DD: Well it is, but remember it comes at the end of the film when I am speculating about what America might look like in 2016, that’s the title of the film, if Obama is re-elected. So what I’m doing is taking what Obama’s done and I’m projecting it outward. Now look, number one there are three critical countries in the Middle East. There’s Iran, there’s Egypt, there’s Saudi Arabia. Iran has been in the hands of the radical Muslims since 1979, the Khomeini Revolution. Egypt is on its way there now. And, all that’s left is Saudi Arabia. So recently I was watching a map, I think this might have been on CNN, listing all the places with little dots around the world where there have now been uprisings and clashes and protests and if you look at that map you will basically see right there the same map in our film that delineates the United States of Islam. In other words radical Islam is on the march. This is not just about an assassination in Libya or an inflammatory film out there, this is basically about the fact that the radical Muslims see an opportunity to use the transmission belt of democracy to restore Islam as a global power. Islam hasn’t been a global power in four centuries so something very big is going on and it takes a very blind person not to see that.
SK: Chris Hedges, your response to what Dinesh D’Souza just said and also the clip we heard in that Daniel Pipe essentially says that the US is a stabilizing force in the world, with the US weakened under Obama the world will go into chaos?
CH: I think certainly since the first Gulf War, the US cannot in any way be considered a stabilizing force in the Middle East. And unlike Dinesh I’ve spent seven years in the Middle East. I was the Middle East bureau chief for the New York Times. I speak Arabic. Painting the Muslim world with this kind of brush is what fanatics do. The idea that Algerian Muslims or Egyptian Muslims or Turkish Muslims is childish. It creates a kind of binary vision of the world. Black and white, good and evil. But it’s not real. It's not the way it works. Even the Islamists who may share certain aspects of their ideology usually come down along national lines. Most people are not aware that Al-Qaeda, for instance, has declared Hamas or Hamas members to be apostates because they negotiate or they were negotiating with Israel through Egyptian security officials. Those kinds of tensions which exist when you’re on the ground make it a far more complex and even confusing clash of interests even Islamic interests. All of that is ignored for this cartoonish vision of this world that he paints and Pipes paints. It’s scaremongering. We saw it in the age of communism. It again, has no correlation to reality itself. It’s a non-reality-based belief system.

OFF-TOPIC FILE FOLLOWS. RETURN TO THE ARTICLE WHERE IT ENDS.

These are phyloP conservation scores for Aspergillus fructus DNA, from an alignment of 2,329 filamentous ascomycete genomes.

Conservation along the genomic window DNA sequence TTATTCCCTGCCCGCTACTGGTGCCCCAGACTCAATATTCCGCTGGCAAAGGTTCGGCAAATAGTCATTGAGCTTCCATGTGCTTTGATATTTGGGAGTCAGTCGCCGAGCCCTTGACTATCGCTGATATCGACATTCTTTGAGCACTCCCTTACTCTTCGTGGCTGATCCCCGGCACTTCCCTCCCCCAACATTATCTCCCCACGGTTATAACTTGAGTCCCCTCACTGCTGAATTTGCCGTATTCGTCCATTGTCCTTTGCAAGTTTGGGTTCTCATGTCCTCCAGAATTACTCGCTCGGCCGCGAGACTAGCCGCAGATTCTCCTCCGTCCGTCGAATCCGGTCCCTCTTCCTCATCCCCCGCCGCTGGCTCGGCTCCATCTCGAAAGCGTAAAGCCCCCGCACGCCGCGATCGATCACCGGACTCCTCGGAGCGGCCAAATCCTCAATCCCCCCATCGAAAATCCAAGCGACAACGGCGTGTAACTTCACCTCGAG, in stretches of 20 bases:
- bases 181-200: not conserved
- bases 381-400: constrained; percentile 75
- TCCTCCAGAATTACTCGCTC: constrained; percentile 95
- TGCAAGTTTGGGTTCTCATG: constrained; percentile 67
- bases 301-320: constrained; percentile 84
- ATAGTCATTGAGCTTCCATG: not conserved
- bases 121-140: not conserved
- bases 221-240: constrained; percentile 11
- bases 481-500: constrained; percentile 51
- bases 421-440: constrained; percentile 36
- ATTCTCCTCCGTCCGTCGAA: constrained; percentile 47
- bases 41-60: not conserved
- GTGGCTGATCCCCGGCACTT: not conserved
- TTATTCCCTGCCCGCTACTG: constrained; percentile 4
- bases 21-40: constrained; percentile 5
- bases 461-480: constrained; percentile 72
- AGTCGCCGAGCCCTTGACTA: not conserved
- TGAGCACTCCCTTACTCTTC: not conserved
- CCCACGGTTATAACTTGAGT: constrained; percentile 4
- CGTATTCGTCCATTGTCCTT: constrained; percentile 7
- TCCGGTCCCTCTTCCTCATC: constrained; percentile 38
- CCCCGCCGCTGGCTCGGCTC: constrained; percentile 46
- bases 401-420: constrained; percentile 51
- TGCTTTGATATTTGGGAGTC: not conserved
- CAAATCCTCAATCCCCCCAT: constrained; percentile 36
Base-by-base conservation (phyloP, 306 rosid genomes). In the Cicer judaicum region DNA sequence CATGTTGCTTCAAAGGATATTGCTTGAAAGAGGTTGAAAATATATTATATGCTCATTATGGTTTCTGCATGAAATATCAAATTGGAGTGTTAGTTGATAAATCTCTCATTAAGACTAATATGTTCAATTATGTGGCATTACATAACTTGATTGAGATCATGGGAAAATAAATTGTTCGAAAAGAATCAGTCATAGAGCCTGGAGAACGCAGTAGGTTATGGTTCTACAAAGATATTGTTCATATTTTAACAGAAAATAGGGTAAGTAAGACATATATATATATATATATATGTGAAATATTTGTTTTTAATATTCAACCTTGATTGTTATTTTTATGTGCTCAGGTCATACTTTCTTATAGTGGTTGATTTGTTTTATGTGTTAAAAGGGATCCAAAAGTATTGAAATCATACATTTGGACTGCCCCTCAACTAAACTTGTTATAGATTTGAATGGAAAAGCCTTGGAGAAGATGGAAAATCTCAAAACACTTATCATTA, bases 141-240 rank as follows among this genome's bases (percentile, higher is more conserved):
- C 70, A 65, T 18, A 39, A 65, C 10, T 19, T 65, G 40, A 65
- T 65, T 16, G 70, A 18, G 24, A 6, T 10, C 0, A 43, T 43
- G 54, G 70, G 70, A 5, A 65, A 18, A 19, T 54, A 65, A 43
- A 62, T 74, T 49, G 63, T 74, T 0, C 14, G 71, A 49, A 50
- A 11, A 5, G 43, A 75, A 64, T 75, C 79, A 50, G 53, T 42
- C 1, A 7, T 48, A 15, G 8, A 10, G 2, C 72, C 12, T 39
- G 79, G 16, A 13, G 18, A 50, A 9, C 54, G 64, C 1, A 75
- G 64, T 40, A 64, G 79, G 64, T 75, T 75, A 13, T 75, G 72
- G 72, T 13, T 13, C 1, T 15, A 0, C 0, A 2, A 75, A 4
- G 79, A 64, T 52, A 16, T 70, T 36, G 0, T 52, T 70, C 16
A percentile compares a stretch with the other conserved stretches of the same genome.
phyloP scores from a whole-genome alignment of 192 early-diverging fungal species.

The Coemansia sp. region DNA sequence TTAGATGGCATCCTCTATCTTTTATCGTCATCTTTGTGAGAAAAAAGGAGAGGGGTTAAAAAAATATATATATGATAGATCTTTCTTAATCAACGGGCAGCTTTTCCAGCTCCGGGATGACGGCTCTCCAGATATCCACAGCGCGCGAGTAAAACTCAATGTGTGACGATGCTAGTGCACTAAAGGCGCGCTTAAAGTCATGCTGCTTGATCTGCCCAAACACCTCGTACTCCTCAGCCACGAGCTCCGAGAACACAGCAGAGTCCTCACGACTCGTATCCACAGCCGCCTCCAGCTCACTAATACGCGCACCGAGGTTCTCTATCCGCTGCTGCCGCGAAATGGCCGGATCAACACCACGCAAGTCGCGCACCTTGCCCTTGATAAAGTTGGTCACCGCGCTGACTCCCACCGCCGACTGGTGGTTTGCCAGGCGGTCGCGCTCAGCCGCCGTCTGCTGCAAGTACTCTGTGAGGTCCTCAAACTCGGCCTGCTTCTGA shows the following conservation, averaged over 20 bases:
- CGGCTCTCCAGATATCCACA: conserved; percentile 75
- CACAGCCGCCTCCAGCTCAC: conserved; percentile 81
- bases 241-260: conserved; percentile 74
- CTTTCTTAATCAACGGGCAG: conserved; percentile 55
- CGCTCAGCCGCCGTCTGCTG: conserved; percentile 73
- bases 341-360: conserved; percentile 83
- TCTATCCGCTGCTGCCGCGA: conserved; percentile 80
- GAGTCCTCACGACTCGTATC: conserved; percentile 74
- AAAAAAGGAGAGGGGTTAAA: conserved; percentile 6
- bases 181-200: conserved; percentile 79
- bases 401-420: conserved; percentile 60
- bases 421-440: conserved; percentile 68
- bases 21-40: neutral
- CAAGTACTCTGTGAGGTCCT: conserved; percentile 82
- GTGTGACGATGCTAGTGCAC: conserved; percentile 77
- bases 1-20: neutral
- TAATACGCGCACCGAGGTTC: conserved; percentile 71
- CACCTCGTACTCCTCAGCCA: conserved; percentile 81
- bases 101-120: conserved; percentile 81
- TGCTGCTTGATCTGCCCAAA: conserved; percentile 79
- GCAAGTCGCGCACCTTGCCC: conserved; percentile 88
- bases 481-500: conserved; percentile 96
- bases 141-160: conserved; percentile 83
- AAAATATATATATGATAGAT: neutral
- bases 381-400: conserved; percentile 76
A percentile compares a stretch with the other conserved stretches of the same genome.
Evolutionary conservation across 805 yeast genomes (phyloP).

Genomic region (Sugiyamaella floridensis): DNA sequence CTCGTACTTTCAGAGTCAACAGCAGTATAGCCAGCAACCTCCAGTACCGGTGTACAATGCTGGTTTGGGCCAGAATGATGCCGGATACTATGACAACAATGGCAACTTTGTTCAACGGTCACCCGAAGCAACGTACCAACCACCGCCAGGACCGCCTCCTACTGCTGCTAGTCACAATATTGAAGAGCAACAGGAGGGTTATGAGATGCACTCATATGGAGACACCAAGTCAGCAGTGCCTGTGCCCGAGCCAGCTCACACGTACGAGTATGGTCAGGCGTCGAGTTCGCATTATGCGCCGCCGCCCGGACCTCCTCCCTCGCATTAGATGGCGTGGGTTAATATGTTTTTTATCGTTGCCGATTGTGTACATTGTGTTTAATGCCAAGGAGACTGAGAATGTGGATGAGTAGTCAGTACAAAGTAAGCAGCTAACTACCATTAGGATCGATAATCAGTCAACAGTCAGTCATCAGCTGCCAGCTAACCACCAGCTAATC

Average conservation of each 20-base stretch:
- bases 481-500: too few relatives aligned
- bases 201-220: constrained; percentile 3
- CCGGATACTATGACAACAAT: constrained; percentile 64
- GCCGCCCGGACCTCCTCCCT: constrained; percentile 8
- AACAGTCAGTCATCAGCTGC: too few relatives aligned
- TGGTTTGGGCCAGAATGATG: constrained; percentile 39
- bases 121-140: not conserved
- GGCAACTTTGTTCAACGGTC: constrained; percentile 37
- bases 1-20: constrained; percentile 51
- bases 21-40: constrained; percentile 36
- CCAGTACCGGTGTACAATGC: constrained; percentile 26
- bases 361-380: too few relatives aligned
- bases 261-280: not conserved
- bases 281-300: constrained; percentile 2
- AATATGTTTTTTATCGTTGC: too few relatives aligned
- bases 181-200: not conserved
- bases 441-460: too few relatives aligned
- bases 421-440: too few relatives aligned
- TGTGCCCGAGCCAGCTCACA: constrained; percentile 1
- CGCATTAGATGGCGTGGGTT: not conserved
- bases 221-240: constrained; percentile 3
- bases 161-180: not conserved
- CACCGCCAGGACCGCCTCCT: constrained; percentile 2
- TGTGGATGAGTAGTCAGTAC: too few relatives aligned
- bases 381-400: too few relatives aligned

SK: In your film, Dinesh, you explain the 2008 election of President Obama as essentially a racialized vote that people voted for him because he was a black man. Can you expand on that a little bit?
DD: Sure, now the argument, I agree with it, but it comes from the commentator Shelby Steele who is a scholar at the Hoover Institution. Basically what Shelby Steele says is that what made Obama so attractive and magnetic was not simply the fact that he’s African American but that he was a different kind of African American. What Obama should have put on his resume is “I’m not Jesse Jackson,” “I’m not Al Sharpton.” There’s a tremendous resistance in America to that style of African American politics which you can call shakedown politics: “I’m gonna call you a racist unless you give me benefits and programs and essentially pay me.” People are sick of that.